BY ANNE STANTON email@example.com
Traverse City Record-Eagle
---- — TRAVERSE CITY—Karen Schmidt gave a tour of the Botanic Garden and Historic Barns Park as a cutting wind and hail whipped against her face.
Blooming daffodils and tulips weren't yet part of the show.
“If this weather keeps up, it will be three weeks for the daffodils," Schmidt said. "I might have to stick in plastic ones."
Schmidt is chair of the Botanical Garden Society of Northwest Michigan, which is creating a new home on 25 acres at the former Traverse City State Hospital.
This week the site is sprouting with workers. They are demolishing two buildings — a milk house and bus garage, both built in the 1950s — to make way for gardens.They first removed asbestos and lead paint from several buildings to prepare for the take-down.
In the cathedral barn, floor boards lean against the wall, ready to get laid down again. The boards had been removed, taken offsite and stripped of traces of DDT.
“They used to dip the cows in DDT to keep away the flies and they tracked it in,” said Kurt Schmidt, who co-hosted the tour.
Workers also were expected remove a roof from a former horse barn. The building's stone foundation will wrap around a wildflower garden to create a walled garden.
A former granary will transform into a new Visitor Center over the summer and feature exhibits, bathrooms, and a gift shop. The second floor will house a large classroom to host all things gardening — meetings, gardening classes, and school field trips.
Schmidt expects the Visitor Center to open this fall. The project recently accepted bids, which came in too high. In response, the project is getting downsized and re-bid. Once the contractor is finalized, construction will start, she said.
A pavilion is also taking shape right next to the Visitor Center. The building was slated for demolition until architect Ray Kendra noticed that cement pillars, not the building’s brick walls, held up the roof.
"Ray had a stroke of genius," said Matt Cowell, executive director of the Traverse City/Garfield Township Recreational Authority, which oversees the overall 56-acre development.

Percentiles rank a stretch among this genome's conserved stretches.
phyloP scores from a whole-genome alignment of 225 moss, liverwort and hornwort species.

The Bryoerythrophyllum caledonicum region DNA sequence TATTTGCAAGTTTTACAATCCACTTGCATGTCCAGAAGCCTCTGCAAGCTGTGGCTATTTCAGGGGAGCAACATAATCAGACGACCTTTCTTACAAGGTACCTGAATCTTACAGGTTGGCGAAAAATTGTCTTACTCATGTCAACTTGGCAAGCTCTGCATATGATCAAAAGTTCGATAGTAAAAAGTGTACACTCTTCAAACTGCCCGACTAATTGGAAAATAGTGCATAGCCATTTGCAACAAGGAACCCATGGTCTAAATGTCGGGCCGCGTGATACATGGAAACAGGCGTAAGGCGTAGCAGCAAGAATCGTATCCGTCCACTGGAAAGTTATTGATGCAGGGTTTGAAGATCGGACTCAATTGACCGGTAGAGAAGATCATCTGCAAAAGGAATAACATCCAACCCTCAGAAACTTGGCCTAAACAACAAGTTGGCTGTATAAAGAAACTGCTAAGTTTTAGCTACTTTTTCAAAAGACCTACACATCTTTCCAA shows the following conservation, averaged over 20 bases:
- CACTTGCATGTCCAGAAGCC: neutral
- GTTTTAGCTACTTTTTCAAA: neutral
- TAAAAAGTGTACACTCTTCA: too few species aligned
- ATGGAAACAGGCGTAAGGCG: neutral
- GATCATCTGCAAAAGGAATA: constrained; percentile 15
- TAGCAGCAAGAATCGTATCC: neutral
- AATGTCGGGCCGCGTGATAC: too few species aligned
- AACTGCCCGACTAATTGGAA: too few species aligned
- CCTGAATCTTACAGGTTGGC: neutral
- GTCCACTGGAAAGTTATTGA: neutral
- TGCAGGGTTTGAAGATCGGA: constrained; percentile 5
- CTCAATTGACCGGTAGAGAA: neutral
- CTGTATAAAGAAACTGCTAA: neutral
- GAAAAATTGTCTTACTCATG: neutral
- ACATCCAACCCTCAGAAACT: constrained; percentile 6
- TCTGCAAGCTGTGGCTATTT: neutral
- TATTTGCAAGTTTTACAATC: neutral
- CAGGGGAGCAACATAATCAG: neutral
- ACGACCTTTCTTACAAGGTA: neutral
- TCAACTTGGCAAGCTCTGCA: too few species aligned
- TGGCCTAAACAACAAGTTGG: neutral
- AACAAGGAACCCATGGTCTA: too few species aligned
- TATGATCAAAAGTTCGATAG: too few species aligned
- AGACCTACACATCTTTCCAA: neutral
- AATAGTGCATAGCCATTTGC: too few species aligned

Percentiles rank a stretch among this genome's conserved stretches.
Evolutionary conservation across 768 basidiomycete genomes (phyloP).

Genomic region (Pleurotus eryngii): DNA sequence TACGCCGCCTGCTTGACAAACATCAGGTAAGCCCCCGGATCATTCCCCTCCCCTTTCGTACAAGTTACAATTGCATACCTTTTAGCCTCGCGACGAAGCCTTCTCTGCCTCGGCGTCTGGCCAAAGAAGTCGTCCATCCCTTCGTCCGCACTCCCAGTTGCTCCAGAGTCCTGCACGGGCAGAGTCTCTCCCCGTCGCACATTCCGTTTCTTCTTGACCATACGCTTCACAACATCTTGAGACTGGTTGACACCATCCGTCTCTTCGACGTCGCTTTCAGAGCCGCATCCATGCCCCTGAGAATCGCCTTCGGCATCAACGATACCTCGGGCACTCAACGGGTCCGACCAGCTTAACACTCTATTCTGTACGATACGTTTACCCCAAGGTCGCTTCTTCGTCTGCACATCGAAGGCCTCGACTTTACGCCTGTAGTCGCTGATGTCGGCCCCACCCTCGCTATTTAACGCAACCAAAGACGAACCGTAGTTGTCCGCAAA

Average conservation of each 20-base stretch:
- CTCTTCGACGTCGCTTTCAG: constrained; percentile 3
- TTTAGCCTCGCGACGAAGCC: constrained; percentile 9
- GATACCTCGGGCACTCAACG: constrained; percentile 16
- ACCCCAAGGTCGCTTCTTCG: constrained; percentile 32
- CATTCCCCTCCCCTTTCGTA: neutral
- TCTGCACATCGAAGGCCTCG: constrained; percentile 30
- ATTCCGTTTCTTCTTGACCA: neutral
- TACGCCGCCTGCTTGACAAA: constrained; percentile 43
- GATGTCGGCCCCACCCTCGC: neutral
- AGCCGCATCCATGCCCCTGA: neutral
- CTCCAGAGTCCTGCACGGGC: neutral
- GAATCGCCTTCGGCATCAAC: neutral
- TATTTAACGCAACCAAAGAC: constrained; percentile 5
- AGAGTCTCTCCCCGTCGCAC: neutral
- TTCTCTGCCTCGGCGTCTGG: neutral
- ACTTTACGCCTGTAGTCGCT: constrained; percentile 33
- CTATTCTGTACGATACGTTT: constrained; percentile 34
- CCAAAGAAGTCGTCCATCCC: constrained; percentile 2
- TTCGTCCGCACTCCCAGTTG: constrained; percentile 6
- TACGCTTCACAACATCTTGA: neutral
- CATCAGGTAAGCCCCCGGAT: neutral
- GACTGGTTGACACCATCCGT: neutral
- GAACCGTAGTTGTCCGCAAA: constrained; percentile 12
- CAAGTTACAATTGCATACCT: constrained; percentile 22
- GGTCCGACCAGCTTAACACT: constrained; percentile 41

“He said, ‘Wait a second. If the pillars are the key, let's just knock out the walls. We'll have a ready-made spot for a pavilion," Cowell said.
An added plus: an underground tunnel connects the pavilion to the Visitor Center, and will remain intact
"People love the tunnel and now it won't get buried," Cowell said.
The fundraising effort has raised $1.4 million in pledges, a little shy of a $1.5 million mark targeted for the end of December. If the goal is achieved, planting and the barn re-hab will begin a year from now, Cowell said
The barn will open for concerts and events by the fall of 2014 if all goes well, Cowell said.
The Visitor Center is getting a head start because the $350,000 project is funded, in part, by the Michigan Resources Trust Fund, which requires the work be completed this summer, Cowell said.
The project also includes a picnic area, wildlife viewing platform, and a paved, 10-foot wide, 3,500-foot trail that will meander from Barnes Road to Silver Drive, Cowell said.
“It will go by the barns and past the community gardens and connect up with an existing trail,” Cowell said. “It will be totally cool.”
Renderings of the Botanic Garden shows a garden that ribbons through wetlands, woodlands and uplands.
“I think this will be a real focal point of the whole region,” Schmidt said.
The Botanic Garden is located just west of the Silver Lake Road entrance into the Grand Traverse Commons.
For more information, visit www.NorthwestMichiganGarden.org.